But to be honest, my favourite part of the experience was just the chance to really get to know the other finalists. I've got a whole notepage full of ideas and connections to follow-up on from chats with the others; there's always that spark of inspiration from meeting people with the same drive and passion as you, but in completely different fields! It's always worth grabbing every opportunity you can get to learn from other people, share insights and step away from the ol' desk!

I'm definitely going to be a busy girl this coming year. 2015's going to be a good one, I can tell!

The Lavender Blue Dress at Ebb & Flo


I'm pleased to announce another Lavender Blue Dress event! This time it's closer to home and I'll be taking the reins, at the gorgeous Ebb and Flo bookshop in Chorley.  

I'll be reading the book, signing copies and afterwards I'll be running a character design workshop with the kids (informal, fun and will hopefully inspire a whole new generation of designers!), so pop along if you're in the area.  

The event starts at 11am on Saturday 6th December. For more information head to Ebb & Flo's website.

Tuesday, 18 November 2014

A Darker Shade Of Freelancing



As some of you know, I've been chosen as a finalist in the 15 for 15 awards celebrating "the UK's top freelancers".  It's a great honour, and I'm so glad that the industry is recognising self-employed people as, unfortunately, we're so often overlooked.

The awards evening is this Wednesday, tying in with National Freelancers Day. So I thought it would be a great opportunity to share one of my freelance advice articles I've written for IPSE's blog with my readers here.  This article touches on one of those things that I know a lot of us face when we're self-employed, but not that many people speak candidly about - the stress, isolation and tendency to overwork that starting up and running your own business brings.  From my experience, here's some of the things I've been working on to keep that all at bay, and to stay a happy freelancer -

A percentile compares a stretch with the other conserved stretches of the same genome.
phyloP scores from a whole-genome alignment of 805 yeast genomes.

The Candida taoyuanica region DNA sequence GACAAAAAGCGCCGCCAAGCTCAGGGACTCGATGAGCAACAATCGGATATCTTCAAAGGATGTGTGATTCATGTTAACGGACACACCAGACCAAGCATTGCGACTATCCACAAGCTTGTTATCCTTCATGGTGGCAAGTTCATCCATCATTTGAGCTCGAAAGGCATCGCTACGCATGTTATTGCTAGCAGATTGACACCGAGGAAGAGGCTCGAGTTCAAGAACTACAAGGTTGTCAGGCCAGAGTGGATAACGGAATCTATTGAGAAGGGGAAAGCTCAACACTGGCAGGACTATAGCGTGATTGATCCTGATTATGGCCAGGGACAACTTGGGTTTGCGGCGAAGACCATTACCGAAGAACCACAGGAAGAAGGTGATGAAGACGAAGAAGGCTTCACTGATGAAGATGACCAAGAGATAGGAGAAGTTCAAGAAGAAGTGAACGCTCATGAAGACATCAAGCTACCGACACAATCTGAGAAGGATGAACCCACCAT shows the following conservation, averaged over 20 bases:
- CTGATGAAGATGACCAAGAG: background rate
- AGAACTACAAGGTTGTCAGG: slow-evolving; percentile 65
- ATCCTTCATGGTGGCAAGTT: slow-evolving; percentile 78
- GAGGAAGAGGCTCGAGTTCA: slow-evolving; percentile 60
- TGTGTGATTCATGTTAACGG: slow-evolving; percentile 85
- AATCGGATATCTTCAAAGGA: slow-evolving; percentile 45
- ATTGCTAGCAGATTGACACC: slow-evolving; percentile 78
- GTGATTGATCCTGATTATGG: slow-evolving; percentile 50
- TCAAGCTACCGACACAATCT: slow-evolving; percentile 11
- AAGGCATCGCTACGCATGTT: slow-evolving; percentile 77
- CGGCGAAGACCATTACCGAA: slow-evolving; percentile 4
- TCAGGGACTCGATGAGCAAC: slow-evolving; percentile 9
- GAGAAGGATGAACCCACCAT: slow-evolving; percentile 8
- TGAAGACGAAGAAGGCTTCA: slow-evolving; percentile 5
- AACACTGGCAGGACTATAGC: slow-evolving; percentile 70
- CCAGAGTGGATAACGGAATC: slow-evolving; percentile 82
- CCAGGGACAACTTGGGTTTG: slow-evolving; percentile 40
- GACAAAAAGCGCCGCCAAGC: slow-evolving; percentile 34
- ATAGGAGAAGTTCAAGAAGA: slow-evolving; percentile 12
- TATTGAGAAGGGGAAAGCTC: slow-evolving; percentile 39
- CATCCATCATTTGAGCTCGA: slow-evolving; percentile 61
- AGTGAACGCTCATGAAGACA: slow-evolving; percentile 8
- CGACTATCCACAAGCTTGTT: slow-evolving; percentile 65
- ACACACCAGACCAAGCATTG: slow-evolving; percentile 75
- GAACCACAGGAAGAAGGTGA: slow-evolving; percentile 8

There's something so bold about taking the leap into freelancing. It's a brave career choice whatever business you're in, but there's something we all have in common – that passion to do what we love for a living.

I'm a freelance illustrator, working and living in the North West. I'm thankful to have been very successful in my industry, but I still often struggle with the challenges that freelancing can, and will, throw at you.

Whether you're just starting out, or you're a seasoned lone-wolf business master there will always be certain aspects of freelancing which can slow your productivity and motivation. There are the obvious solutions - just push through, keep working, hang in there - but here are my personal insights into staying happy, stress free and productive in your freelance work.

So, the first hurdle you'll face is that aforementioned leap into freelancing. It's a big move and if you've already made that decision, you've obviously got the drive and spirit for the long haul challenges.  Starting out is tricky. You have a lot of organising on your plate, but the key things to focus on are knowing what you're selling (your service, product, business strategy), how to market yourself (and who to), and your business goals.  They're all obvious things, but physically writing down those headers and making notes will be a great anchor to refer back to as your career develops. For me, as an illustrator, I've spent a long time developing my portfolio and building my presence online.  In this modern tech-frenzy world, that's one of the essentials - making connections through social media and speaking with potential clients, to enable the promotion of your business as a by-product of those connections and friendships.

Social media has been so important to my career, and I've actually had a lot of work through promotion on the likes of Twitter and Facebook. In fact, for my latest book The Lavender Blue Dress, the author and publishers first saw my work on Twitter and commissioned me! I wholeheartedly recommend throwing yourself into building a strong online presence, but always head at it with the knowledge that everyone (no matter how big a company they're head of) is just a person, and focus on the aspect of human connection.  Friendship can lead to contacts, and contacts can lead to projects.

Now, all this talk of social media might have you thinking, “but I like to talk to people in real life!” Don't worry, that's such an important part of freelancing too.  If you work from home (like I do), you'll often hit the challenge of isolation.  Impatient deadlines and heavy inboxes might make you feel like you have to be a hermit. But always remember to grab the chance for engaging in some real networking, workshop hosting, freelancer gatherings and client meets, not only for the contacts, but for the social experience.  If it's available in your area, I'd also recommend looking into hot-desking or renting a co-working space. It might cost you a few more pennies, but being in a work environment and having the ability to bounce ideas around can be invaluable.